If your child has allergic asthma, you probably won't be able to prevent him or her being exposed to triggers on school trips. You can talk with the doctor about whether it would be a good idea for your child to use steroids on school trips to prevent asthma. A child who already uses controller medication regularly may forget about it while on a school trip. Then it can help if the adults accompanying your child are informed and can remind them, or – if symptoms occur – ask them whether they took their medication regularly.
Always carrying their treatment and emergency plan on them, with information about the disease and the medication they need, will make it easier for people to help your child in an emergency.
What can I do to help my child during puberty?
Puberty can be a time of conflict for all parents and their children. It is then often difficult for teenagers with asthma to follow the specific rules and demands associated with managing their condition.
Teenagers with asthma generally tend to take their symptoms less seriously than their parents do. But it is the other way around when it comes to quality of life: Parents often underestimate how much their teenage children feel limited by their asthma treatment.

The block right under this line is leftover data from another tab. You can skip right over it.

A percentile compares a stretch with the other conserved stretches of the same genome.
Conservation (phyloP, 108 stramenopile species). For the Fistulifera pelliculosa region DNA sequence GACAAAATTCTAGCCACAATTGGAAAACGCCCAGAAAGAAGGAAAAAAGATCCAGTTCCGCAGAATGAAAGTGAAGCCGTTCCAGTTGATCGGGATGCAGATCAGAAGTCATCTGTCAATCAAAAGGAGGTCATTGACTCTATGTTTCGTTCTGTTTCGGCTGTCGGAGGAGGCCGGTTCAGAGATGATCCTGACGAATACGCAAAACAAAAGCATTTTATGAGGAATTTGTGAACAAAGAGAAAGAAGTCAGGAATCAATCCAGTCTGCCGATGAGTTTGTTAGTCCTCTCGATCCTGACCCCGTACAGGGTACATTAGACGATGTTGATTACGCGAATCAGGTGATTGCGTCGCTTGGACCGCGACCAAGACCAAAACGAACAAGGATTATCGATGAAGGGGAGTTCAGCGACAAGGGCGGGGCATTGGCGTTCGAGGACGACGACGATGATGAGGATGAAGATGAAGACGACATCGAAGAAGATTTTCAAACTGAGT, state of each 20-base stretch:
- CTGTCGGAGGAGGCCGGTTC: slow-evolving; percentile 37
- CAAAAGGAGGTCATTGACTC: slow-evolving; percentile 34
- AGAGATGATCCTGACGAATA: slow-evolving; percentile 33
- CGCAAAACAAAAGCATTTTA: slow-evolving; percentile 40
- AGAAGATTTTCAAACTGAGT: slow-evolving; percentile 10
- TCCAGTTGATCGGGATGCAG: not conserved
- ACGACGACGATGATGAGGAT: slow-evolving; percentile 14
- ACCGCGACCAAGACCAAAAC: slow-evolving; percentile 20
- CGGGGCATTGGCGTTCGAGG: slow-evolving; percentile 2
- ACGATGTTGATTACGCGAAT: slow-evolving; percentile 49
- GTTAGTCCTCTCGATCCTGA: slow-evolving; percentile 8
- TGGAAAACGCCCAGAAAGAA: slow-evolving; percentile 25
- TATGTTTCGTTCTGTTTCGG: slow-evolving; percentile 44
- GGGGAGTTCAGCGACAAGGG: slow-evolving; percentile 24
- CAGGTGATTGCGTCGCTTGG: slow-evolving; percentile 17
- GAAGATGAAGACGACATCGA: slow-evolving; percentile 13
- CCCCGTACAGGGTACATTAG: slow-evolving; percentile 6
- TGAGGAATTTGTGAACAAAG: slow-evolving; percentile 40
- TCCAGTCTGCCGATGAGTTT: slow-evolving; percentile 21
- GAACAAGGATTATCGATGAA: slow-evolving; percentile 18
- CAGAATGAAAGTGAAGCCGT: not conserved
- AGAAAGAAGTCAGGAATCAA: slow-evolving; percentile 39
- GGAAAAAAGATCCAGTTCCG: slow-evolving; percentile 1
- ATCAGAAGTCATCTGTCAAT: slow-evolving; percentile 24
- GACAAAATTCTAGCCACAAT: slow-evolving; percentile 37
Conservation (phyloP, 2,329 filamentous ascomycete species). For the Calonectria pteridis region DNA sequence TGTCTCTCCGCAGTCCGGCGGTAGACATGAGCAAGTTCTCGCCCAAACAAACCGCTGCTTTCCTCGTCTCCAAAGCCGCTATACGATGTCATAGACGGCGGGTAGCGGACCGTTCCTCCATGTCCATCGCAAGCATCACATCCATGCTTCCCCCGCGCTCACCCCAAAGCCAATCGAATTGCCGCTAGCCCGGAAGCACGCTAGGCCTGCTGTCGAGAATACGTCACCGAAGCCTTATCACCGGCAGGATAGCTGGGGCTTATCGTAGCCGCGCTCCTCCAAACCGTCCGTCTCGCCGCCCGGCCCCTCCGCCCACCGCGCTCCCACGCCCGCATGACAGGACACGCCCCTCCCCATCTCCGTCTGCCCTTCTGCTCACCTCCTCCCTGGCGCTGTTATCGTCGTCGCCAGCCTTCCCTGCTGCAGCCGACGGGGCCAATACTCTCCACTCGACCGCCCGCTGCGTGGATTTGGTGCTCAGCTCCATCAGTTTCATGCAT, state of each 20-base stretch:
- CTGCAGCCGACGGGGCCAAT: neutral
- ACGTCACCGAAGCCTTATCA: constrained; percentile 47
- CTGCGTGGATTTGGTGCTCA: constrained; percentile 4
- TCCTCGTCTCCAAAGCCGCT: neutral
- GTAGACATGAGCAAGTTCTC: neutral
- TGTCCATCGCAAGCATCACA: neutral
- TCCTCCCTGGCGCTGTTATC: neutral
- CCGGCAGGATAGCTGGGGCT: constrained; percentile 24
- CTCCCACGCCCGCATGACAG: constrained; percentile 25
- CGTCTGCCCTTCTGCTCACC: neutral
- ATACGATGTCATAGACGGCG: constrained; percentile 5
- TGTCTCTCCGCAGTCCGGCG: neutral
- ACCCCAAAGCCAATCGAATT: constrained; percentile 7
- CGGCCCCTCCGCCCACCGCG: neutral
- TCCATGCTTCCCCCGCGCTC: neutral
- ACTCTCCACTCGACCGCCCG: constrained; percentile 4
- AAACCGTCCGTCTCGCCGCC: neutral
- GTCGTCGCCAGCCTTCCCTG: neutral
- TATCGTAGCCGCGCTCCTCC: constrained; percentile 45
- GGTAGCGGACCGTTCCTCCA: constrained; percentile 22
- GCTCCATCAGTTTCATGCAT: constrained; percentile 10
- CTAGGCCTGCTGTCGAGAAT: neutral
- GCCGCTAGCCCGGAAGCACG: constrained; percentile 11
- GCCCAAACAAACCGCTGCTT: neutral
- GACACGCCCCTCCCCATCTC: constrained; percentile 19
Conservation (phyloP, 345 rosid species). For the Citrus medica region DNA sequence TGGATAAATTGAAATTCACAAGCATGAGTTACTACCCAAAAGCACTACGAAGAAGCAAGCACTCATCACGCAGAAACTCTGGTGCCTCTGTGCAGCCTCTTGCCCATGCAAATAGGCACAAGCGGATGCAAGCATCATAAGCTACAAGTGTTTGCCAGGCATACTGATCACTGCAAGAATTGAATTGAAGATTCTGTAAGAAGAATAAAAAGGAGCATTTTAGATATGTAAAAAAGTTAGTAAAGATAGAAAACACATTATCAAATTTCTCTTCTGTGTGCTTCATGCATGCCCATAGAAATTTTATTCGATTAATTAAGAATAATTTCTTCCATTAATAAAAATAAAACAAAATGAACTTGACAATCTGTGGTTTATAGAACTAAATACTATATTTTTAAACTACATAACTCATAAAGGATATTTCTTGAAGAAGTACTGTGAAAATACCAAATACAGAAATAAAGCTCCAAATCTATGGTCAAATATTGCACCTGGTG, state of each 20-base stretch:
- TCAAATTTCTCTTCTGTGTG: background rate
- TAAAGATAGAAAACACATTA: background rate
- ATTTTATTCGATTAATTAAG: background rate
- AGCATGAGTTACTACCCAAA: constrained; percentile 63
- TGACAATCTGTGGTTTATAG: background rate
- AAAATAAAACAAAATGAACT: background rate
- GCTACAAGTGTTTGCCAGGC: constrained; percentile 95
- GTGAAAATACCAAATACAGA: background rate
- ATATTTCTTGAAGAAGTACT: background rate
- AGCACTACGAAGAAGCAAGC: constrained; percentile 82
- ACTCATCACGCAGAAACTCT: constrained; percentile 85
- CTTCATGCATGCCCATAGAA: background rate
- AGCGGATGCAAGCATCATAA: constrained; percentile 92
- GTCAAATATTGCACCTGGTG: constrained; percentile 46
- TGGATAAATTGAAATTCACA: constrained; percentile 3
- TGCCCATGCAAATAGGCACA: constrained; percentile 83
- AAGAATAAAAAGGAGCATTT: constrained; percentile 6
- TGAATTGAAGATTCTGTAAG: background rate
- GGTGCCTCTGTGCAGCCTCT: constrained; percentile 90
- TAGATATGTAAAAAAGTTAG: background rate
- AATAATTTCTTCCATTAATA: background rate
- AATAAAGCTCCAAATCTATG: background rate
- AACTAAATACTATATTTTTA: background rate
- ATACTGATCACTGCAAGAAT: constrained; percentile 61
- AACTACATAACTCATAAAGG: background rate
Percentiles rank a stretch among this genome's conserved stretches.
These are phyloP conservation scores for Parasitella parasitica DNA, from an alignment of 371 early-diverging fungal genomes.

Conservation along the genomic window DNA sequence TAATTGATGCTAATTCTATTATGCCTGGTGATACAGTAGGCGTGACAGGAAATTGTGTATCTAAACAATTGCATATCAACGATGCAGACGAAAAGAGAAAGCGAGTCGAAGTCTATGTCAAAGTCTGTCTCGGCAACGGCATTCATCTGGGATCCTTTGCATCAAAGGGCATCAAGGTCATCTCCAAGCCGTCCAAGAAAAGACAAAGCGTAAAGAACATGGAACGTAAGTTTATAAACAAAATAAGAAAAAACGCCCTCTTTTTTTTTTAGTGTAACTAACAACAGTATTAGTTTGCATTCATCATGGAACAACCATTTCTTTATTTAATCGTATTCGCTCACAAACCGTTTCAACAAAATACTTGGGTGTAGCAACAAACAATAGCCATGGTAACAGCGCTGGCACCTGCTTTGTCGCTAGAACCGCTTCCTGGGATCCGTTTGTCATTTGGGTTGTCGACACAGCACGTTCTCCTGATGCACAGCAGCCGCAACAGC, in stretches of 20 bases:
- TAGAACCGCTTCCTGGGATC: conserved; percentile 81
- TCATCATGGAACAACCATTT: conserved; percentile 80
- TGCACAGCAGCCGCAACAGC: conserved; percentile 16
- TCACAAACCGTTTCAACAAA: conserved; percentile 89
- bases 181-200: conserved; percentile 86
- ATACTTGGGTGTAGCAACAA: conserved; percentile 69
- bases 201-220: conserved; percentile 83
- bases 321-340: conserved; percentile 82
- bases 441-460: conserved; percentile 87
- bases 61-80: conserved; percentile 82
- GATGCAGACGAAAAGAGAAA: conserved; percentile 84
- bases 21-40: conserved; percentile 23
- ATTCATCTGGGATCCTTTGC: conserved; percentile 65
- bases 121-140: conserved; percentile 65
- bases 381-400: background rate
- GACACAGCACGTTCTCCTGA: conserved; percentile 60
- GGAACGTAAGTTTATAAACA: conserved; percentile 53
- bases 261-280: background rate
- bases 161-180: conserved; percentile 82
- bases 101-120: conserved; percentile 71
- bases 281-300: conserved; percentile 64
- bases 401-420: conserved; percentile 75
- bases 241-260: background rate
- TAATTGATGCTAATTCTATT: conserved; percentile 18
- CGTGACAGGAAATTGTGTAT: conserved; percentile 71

The topic of smoking can be especially tricky. If their friends smoke, even quite confident teenagers may also pick up the habit. Then it can be difficult to make it clear that smoking is especially bad for someone who has asthma.
Puberty is commonly a time when many young people try out a lot of things, including things that they know aren't good for them. Researchers call this “adolescent risk behavior.” There is evidence that this behavior is particularly common in young people who have chronic illnesses. This means that young people with asthma may be even more tempted to start smoking than other people their age, even though it would be more harmful for them. Their family can influence whether or not they start smoking, though.
You can't protect your child from every type of harm they might expose themselves to. But if you manage to carry on talking openly with them, and perhaps with their friends too, it could help them and give them more self-confidence.